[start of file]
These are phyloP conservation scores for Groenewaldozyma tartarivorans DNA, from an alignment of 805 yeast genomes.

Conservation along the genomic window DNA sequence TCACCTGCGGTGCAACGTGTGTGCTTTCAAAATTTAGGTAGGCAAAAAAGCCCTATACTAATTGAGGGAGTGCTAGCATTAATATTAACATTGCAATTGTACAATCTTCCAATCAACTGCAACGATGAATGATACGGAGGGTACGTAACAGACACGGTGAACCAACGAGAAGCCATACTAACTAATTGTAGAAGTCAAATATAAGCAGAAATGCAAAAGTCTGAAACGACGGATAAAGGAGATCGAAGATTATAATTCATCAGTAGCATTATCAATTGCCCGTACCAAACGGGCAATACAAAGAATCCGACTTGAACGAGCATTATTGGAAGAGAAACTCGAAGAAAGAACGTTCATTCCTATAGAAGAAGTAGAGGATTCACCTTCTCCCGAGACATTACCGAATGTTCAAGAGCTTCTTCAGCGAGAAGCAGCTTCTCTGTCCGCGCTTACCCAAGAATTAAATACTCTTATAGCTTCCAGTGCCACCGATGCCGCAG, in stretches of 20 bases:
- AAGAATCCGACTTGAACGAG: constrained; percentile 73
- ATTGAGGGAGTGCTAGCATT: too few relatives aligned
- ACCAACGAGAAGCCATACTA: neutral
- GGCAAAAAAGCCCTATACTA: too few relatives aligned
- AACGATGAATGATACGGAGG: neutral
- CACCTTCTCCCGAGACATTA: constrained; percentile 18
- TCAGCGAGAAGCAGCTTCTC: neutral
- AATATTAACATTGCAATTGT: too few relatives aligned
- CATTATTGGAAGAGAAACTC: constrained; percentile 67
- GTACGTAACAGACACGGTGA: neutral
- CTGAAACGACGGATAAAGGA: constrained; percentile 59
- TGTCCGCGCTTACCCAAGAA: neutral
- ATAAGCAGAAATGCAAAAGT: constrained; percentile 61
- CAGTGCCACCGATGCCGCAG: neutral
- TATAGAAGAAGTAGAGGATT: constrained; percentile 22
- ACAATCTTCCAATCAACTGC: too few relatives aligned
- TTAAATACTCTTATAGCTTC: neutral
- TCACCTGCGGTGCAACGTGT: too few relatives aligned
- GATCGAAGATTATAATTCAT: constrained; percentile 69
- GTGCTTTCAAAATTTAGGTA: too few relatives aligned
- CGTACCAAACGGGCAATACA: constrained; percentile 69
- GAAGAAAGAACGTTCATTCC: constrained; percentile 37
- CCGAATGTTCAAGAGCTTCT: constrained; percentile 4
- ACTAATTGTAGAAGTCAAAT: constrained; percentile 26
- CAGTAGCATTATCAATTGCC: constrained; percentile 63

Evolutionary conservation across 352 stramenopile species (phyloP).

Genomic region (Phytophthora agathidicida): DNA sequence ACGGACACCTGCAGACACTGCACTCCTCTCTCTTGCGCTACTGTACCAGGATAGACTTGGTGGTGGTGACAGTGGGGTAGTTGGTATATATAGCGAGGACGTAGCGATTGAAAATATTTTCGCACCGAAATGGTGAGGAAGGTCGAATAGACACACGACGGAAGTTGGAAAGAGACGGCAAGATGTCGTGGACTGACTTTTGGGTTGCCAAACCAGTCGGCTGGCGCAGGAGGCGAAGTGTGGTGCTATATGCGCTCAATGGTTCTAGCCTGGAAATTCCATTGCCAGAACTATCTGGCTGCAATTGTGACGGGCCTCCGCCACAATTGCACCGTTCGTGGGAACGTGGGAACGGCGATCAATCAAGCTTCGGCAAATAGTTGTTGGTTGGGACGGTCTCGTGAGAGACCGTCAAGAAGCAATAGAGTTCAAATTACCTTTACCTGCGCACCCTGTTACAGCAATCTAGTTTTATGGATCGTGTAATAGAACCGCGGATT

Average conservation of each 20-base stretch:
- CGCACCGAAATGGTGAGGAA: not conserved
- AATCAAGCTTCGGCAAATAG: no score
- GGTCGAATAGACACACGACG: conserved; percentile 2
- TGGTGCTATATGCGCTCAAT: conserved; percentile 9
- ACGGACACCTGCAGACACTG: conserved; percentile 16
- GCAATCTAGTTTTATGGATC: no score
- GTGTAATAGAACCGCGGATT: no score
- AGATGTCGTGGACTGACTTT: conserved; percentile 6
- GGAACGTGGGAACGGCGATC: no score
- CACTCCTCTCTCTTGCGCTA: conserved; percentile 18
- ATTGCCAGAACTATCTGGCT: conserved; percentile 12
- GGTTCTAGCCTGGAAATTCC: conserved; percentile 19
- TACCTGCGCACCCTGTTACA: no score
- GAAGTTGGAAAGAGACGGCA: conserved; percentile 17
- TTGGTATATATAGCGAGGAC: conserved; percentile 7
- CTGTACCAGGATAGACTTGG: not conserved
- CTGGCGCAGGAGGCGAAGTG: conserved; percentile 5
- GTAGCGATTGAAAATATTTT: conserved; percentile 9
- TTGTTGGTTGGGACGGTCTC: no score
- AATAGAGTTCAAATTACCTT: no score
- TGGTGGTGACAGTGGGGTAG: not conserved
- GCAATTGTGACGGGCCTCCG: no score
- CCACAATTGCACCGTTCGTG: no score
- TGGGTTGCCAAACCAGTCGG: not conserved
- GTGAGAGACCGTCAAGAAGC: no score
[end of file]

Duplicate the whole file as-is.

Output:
These are phyloP conservation scores for Groenewaldozyma tartarivorans DNA, from an alignment of 805 yeast genomes.

Conservation along the genomic window DNA sequence TCACCTGCGGTGCAACGTGTGTGCTTTCAAAATTTAGGTAGGCAAAAAAGCCCTATACTAATTGAGGGAGTGCTAGCATTAATATTAACATTGCAATTGTACAATCTTCCAATCAACTGCAACGATGAATGATACGGAGGGTACGTAACAGACACGGTGAACCAACGAGAAGCCATACTAACTAATTGTAGAAGTCAAATATAAGCAGAAATGCAAAAGTCTGAAACGACGGATAAAGGAGATCGAAGATTATAATTCATCAGTAGCATTATCAATTGCCCGTACCAAACGGGCAATACAAAGAATCCGACTTGAACGAGCATTATTGGAAGAGAAACTCGAAGAAAGAACGTTCATTCCTATAGAAGAAGTAGAGGATTCACCTTCTCCCGAGACATTACCGAATGTTCAAGAGCTTCTTCAGCGAGAAGCAGCTTCTCTGTCCGCGCTTACCCAAGAATTAAATACTCTTATAGCTTCCAGTGCCACCGATGCCGCAG, in stretches of 20 bases:
- AAGAATCCGACTTGAACGAG: constrained; percentile 73
- ATTGAGGGAGTGCTAGCATT: too few relatives aligned
- ACCAACGAGAAGCCATACTA: neutral
- GGCAAAAAAGCCCTATACTA: too few relatives aligned
- AACGATGAATGATACGGAGG: neutral
- CACCTTCTCCCGAGACATTA: constrained; percentile 18
- TCAGCGAGAAGCAGCTTCTC: neutral
- AATATTAACATTGCAATTGT: too few relatives aligned
- CATTATTGGAAGAGAAACTC: constrained; percentile 67
- GTACGTAACAGACACGGTGA: neutral
- CTGAAACGACGGATAAAGGA: constrained; percentile 59
- TGTCCGCGCTTACCCAAGAA: neutral
- ATAAGCAGAAATGCAAAAGT: constrained; percentile 61
- CAGTGCCACCGATGCCGCAG: neutral
- TATAGAAGAAGTAGAGGATT: constrained; percentile 22
- ACAATCTTCCAATCAACTGC: too few relatives aligned
- TTAAATACTCTTATAGCTTC: neutral
- TCACCTGCGGTGCAACGTGT: too few relatives aligned
- GATCGAAGATTATAATTCAT: constrained; percentile 69
- GTGCTTTCAAAATTTAGGTA: too few relatives aligned
- CGTACCAAACGGGCAATACA: constrained; percentile 69
- GAAGAAAGAACGTTCATTCC: constrained; percentile 37
- CCGAATGTTCAAGAGCTTCT: constrained; percentile 4
- ACTAATTGTAGAAGTCAAAT: constrained; percentile 26
- CAGTAGCATTATCAATTGCC: constrained; percentile 63

Evolutionary conservation across 352 stramenopile species (phyloP).

Genomic region (Phytophthora agathidicida): DNA sequence ACGGACACCTGCAGACACTGCACTCCTCTCTCTTGCGCTACTGTACCAGGATAGACTTGGTGGTGGTGACAGTGGGGTAGTTGGTATATATAGCGAGGACGTAGCGATTGAAAATATTTTCGCACCGAAATGGTGAGGAAGGTCGAATAGACACACGACGGAAGTTGGAAAGAGACGGCAAGATGTCGTGGACTGACTTTTGGGTTGCCAAACCAGTCGGCTGGCGCAGGAGGCGAAGTGTGGTGCTATATGCGCTCAATGGTTCTAGCCTGGAAATTCCATTGCCAGAACTATCTGGCTGCAATTGTGACGGGCCTCCGCCACAATTGCACCGTTCGTGGGAACGTGGGAACGGCGATCAATCAAGCTTCGGCAAATAGTTGTTGGTTGGGACGGTCTCGTGAGAGACCGTCAAGAAGCAATAGAGTTCAAATTACCTTTACCTGCGCACCCTGTTACAGCAATCTAGTTTTATGGATCGTGTAATAGAACCGCGGATT

Average conservation of each 20-base stretch:
- CGCACCGAAATGGTGAGGAA: not conserved
- AATCAAGCTTCGGCAAATAG: no score
- GGTCGAATAGACACACGACG: conserved; percentile 2
- TGGTGCTATATGCGCTCAAT: conserved; percentile 9
- ACGGACACCTGCAGACACTG: conserved; percentile 16
- GCAATCTAGTTTTATGGATC: no score
- GTGTAATAGAACCGCGGATT: no score
- AGATGTCGTGGACTGACTTT: conserved; percentile 6
- GGAACGTGGGAACGGCGATC: no score
- CACTCCTCTCTCTTGCGCTA: conserved; percentile 18
- ATTGCCAGAACTATCTGGCT: conserved; percentile 12
- GGTTCTAGCCTGGAAATTCC: conserved; percentile 19
- TACCTGCGCACCCTGTTACA: no score
- GAAGTTGGAAAGAGACGGCA: conserved; percentile 17
- TTGGTATATATAGCGAGGAC: conserved; percentile 7
- CTGTACCAGGATAGACTTGG: not conserved
- CTGGCGCAGGAGGCGAAGTG: conserved; percentile 5
- GTAGCGATTGAAAATATTTT: conserved; percentile 9
- TTGTTGGTTGGGACGGTCTC: no score
- AATAGAGTTCAAATTACCTT: no score
- TGGTGGTGACAGTGGGGTAG: not conserved
- GCAATTGTGACGGGCCTCCG: no score
- CCACAATTGCACCGTTCGTG: no score
- TGGGTTGCCAAACCAGTCGG: not conserved
- GTGAGAGACCGTCAAGAAGC: no score